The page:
Greece has already been grappling with an intensification of violence by the far right, where sympathizers of a neo-fascist political party, Golden Dawn, have carried out a series of brutal attacks against immigrants, often with the police standing by.

No one has claimed responsibility for the gunfire at Mr. Samaras's party headquarters. Officials said that was more alarming, because it bore the possible imprint of Greek or Russian mafia attacks.

While the motivation for the violence remains a matter of debate, the attacks raise alarms in a country that was terrorized for decades by a group called November 17, which mounted deadly strikes against Greek politicians and businessmen. "It is clear we are in front of a new generation of activity," said one antiterrorism official. "To say these are just small bombs shows a lack of awareness about the problem." After Sunday's explosion, the Pasok Party, part of Mr. Samaras's governing coalition, said in a statement, "We are dealing with a new type of terrorism that not only picks symbolic targets but wants blood and death."

A new group calling itself the Circle of Outlaws/Nucleus of Lovers of Lawlessness-Militant Minority claimed responsibility for the attacks on journalists, and said they were meant to denounce coverage sympathetic to the government's political agenda. But it said in its statement that its main aim was to retaliate against the government for shutting down Villa Amalia.

After the journalist bombings, the group published on the Internet a call for solidarity with those evicted from Villa Amalia. Hours later, more than 4,000 sympathizers marched through Athens, waving red flags and chanting antigovernment slogans.

In a meeting one recent evening in a basement in Exarchia, a graffiti-covered neighborhood in central Athens that has long been the center of Greek anarchy movements, seven people affiliated with the Villa's anti-authoritarian movement gathered around a cigarette-strewn table.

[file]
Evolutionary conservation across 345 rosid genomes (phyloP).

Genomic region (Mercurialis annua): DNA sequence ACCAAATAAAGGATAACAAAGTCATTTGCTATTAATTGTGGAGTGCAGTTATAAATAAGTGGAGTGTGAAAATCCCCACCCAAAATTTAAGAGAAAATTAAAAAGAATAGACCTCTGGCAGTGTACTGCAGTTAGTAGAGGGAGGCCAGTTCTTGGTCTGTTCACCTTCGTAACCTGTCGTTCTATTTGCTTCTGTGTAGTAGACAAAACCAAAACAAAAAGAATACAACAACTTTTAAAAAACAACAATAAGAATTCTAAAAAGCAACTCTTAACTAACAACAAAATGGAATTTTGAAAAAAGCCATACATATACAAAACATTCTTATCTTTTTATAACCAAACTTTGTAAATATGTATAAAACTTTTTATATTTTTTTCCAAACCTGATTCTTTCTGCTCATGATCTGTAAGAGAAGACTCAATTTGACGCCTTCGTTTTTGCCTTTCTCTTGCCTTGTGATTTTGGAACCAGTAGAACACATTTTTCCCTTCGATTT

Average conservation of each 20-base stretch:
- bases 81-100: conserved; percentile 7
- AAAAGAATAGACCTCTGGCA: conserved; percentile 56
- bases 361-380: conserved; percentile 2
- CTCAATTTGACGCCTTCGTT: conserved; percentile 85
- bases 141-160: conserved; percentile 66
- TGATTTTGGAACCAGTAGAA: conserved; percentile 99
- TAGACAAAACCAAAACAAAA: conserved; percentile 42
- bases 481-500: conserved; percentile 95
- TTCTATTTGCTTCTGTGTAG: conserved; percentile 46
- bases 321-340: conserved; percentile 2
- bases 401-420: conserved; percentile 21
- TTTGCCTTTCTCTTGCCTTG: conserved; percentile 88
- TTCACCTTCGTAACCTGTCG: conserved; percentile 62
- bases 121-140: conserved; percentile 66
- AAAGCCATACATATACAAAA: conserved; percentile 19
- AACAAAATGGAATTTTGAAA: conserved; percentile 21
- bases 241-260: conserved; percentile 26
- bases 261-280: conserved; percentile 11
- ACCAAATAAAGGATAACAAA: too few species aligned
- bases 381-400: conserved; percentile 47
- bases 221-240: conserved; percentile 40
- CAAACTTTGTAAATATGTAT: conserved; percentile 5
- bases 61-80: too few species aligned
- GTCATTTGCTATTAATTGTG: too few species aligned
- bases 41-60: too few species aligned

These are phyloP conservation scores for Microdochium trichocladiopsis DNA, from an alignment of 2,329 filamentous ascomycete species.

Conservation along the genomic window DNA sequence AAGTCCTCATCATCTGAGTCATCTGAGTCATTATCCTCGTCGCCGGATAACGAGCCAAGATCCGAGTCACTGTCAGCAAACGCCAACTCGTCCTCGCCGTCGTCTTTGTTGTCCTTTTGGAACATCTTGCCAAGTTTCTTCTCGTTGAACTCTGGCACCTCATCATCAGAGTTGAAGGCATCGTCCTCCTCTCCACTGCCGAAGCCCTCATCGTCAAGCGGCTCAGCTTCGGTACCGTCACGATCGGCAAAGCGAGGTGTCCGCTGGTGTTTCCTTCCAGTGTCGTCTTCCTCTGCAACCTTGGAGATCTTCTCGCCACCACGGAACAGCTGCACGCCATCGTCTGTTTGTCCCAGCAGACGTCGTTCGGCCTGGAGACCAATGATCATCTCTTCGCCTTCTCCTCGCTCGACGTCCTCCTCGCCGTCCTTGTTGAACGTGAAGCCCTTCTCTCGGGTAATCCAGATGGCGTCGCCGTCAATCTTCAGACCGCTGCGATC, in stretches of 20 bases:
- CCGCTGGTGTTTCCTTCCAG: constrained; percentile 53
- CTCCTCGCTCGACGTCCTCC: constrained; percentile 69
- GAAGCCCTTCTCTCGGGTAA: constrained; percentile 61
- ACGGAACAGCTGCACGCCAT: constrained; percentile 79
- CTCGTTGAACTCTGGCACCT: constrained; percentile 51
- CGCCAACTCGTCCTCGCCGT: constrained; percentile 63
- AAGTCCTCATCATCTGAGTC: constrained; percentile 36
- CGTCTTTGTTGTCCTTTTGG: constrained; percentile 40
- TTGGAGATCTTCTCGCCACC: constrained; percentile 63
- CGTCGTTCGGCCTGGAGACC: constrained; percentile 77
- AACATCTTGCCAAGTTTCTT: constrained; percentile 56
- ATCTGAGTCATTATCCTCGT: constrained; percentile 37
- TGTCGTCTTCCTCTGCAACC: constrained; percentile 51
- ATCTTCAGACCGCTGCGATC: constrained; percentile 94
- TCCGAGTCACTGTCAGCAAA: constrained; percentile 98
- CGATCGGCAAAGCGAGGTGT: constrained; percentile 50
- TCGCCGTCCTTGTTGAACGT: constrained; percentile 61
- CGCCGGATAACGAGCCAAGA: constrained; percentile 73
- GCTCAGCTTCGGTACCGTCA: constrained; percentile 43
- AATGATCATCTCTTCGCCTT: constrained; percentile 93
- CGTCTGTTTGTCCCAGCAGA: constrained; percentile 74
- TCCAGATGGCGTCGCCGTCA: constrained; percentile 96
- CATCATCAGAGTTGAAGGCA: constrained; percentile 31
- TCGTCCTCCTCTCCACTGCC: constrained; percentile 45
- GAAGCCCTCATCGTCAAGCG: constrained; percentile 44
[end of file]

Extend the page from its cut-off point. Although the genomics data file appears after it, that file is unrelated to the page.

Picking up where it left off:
Using only their first names, and deliberating on consensus answers to questions, they said their aim was to overthrow a status quo in which a powerful few influenced the lives of many, and replace it with social justice and equality. Arguing that Mr. Samaras was imposing "totalitarianism," they disputed the description of squatters' homes as hotbeds of lawlessness, and said the raids were aimed at detracting from the government's own shortcomings in pursuing corruption at higher levels.

While the Villa had hosted anarchists, the group denied that it was a laboratory for bomb making and said it was not affiliated with Lovers of Lawlessness. At the same time, "We don't say we don't participate in violence," said Pavlos, a trim, articulate man who was a regular there.

Pavlos drew on a rolled cigarette. "Those who govern are the ones who brought this country into the crisis, and made people poor," he said.

"We are from two directly opposite worlds that will never stop clashing." He paused, then added: "If they think they will stop a growing movement of resistance, they are wrong."

Aggelos Petropoulos contributed reporting.

world

This article originally appeared in The New York Times.